How to test if an led exists.

My apologies if this is in the wrong section.

I have a simple circuit. An arduino pro mini. 8, 10 or 16 LEDs and their resistors connected to the pro mini. One per pin. And an ldr to check light level to initiate the led sequence.

My question is: Is it possible for the arduino to test which pins are connected to an led and which aren't?

In other words. If I have a single program on all of the arduinos and the arduino self configures itself for an 8 10 or 16 led sequence. Just means I don't have to change the program for each led configuration.

BTW. I can't use the ldr mentioned above as it's out of sight of the LEDs.

I don't want to add additional by hardware.

Thanks.

Jason.

You can use one analog input and different voltage dividers to get the info on what you plugged in, assuming you have some circuit board that you plug in and not individual LEDs.

Hello Jason

I'm new to arduino but I have worked with Atmel processors in the past. The solution I always used was to configure the output pins as inputs first, there is nothing in the documentation limiting this action to the setup loop and should work. With the pin as input; read the value of the pin, here you will have to experiment with your setup to determine if the pin will be pulled high or low.

After you have read the value you can reconfigure the pin to become an output to drive the LED's.

I hope this helps.

If the pin controlling it is an ADC pin, just set the pin input_pullup, then analogRead the value, if it's not close to 1024, there's something on the pin.

But you can only do that on pins with an ADC....

the LED's are 'additional hardware'

you have additional hardware of an 8 LED set you have additional hardware of 2 more LED's to make 10 or you have additional hardware of 8 more LED's to make 16.

if the choices are strictly and only 8, 10 or 16,

once you realize that your premise is to have additional hardware, you just have to add one more part. tie pin 9 of the 8 LED set to a cap tie pin 11 of the 10 LED set to a cap tie pin 17 of the 16 LED set to a cap.

maybe IntrCol might be able to tell you how to have a pin go to output, then to input and test if there is a cap attached. this way the base hardware you have installed will be detectable.

otherwise, just tell us your professor has given you an assignment to figure out how to get the guys on the Arduino forum to figure out how to test a pin to see if there is an LED attached.

Hi, Can the LDR see the LEDs?

If so, then drive each output in turn to turn an LED ON, if there is one connected to the output then it will be seen by the LDR. One pass of sequencing the outputs and you will know which pins are connected to LEDs.

Tom.... :)

one resistor to one analog pin, 500 ohms for 8 leds, 1k for 10, 2 k for 16

since you have to connect the LED's one more wire would be simple.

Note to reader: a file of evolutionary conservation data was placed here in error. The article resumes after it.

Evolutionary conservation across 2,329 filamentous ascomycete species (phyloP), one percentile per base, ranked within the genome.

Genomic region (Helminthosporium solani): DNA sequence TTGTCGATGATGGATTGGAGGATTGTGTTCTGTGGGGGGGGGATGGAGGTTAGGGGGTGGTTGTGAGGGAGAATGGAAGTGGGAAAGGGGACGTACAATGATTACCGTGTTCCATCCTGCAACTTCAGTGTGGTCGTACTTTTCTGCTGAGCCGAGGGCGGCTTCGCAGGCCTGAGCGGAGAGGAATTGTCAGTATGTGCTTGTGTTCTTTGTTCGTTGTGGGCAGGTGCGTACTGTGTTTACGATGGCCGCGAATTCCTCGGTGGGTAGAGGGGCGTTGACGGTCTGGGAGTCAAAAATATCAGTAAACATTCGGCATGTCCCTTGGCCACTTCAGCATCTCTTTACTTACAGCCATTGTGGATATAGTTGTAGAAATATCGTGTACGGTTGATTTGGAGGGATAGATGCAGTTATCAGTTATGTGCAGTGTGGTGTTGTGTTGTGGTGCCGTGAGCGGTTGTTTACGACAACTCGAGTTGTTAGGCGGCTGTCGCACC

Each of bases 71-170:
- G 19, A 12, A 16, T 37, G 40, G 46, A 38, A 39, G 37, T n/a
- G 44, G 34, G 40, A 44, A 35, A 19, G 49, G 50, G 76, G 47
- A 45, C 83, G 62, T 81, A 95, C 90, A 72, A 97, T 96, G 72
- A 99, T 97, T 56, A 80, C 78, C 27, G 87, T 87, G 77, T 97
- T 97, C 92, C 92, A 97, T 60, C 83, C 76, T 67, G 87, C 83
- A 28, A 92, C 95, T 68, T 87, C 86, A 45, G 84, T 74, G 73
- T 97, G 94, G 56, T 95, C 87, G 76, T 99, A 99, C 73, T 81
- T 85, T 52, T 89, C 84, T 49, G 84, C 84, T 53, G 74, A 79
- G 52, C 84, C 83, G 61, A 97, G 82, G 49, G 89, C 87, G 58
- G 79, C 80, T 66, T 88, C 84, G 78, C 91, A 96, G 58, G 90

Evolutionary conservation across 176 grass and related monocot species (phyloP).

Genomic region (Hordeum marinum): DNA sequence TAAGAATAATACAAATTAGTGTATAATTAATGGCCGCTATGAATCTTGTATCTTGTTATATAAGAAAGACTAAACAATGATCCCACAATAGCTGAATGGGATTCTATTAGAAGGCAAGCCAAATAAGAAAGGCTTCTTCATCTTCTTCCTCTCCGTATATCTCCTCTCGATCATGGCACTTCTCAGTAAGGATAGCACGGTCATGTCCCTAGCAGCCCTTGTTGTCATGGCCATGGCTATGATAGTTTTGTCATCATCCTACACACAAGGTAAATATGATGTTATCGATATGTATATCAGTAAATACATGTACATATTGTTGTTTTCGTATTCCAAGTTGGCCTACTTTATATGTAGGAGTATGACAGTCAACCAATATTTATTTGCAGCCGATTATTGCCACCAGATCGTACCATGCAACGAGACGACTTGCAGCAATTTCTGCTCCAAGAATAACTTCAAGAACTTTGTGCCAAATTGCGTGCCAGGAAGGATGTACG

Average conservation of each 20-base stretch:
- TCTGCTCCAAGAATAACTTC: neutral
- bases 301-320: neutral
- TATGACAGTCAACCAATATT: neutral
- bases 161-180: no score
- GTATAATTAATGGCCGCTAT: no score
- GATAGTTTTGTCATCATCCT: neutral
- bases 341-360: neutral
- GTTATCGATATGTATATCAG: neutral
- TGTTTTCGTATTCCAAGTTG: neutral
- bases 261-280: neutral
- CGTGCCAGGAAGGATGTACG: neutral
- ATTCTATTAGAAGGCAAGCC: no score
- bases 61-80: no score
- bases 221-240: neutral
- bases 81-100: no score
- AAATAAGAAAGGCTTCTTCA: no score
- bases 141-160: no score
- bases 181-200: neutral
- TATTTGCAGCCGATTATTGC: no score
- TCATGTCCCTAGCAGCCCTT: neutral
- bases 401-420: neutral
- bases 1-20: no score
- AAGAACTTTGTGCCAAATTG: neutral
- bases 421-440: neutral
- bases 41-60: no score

Thanks.

An update..

The idea of the project is a wall display unit. When it gets dark, the LEDs flash in a determined sequence.

The ldr can't see the LEDs, so can't be used to test LEDs 11 and 9.

I don't really want to add extra hardware in the firm of caps. It dents potential profitability. Lol.

Oh. And there is no professor. I'm not asking you to do my homework for me. :)

Using part of the above suggestions though.

What if.. On the 8 led layout I wire pin 9 to ground. On the 10 led layout, pin 11 to ground etc..

So all I do is get my programming to test for a grounded pin. Or, I connect it to vcc and test for it being high.

Guessing it being high is better than it being low. Would it need a resistor as a pull up / down setup?

Jason.

If I understand this right.. Just connecting the pin mentioned above to vcc would be sufficient wouldn't it? No need for a resistor.

Wouldn't even need to connect pin 17. As .. if pin 9 isn't connected to vcc or pin 11 isn't connected. Then there must be 16 LEDs fitted. :)

Jason.

Hi,

Can you please post a copy of your circuit, in CAD or a picture of a hand drawn circuit in jpg, png?

Tom.... :)

As requested, here is some code that tests if the LED is available and enable the connected LED if present. I used pin 47 with the LED connected to the pin with a 220 ohm resistor. It will work on any pin but it may need some tweaking when using transistors to do the switching.

//Global Vars volatile boolean LEDOn = 0;

void setup() { // Set pin as input pinMode(47,INPUT); //Enable pull up resistor digitalWrite(47,1); //Read pin state LEDOn = digitalRead(47);

pinMode(47,OUTPUT); //Test if pin was pulled down and enable LED if (LEDOn == 0) { digitalWrite(47,HIGH); }

}

void loop() { // put your main code here, to run repeatedly:

}

Tom.

I can. But my circuit is very simple.

Pin 2. 220ohm resistor. Led. Ground. Repeat with pins 3 onwards. :)

IntrCol. Thanks for that. I'll give it a go later this evening.

Jason.

My pleasure, let us know how it turned out.

IntrCol.

Your code worked beautifully. It did exactly what you said it would.

Thank you very much.

Jason.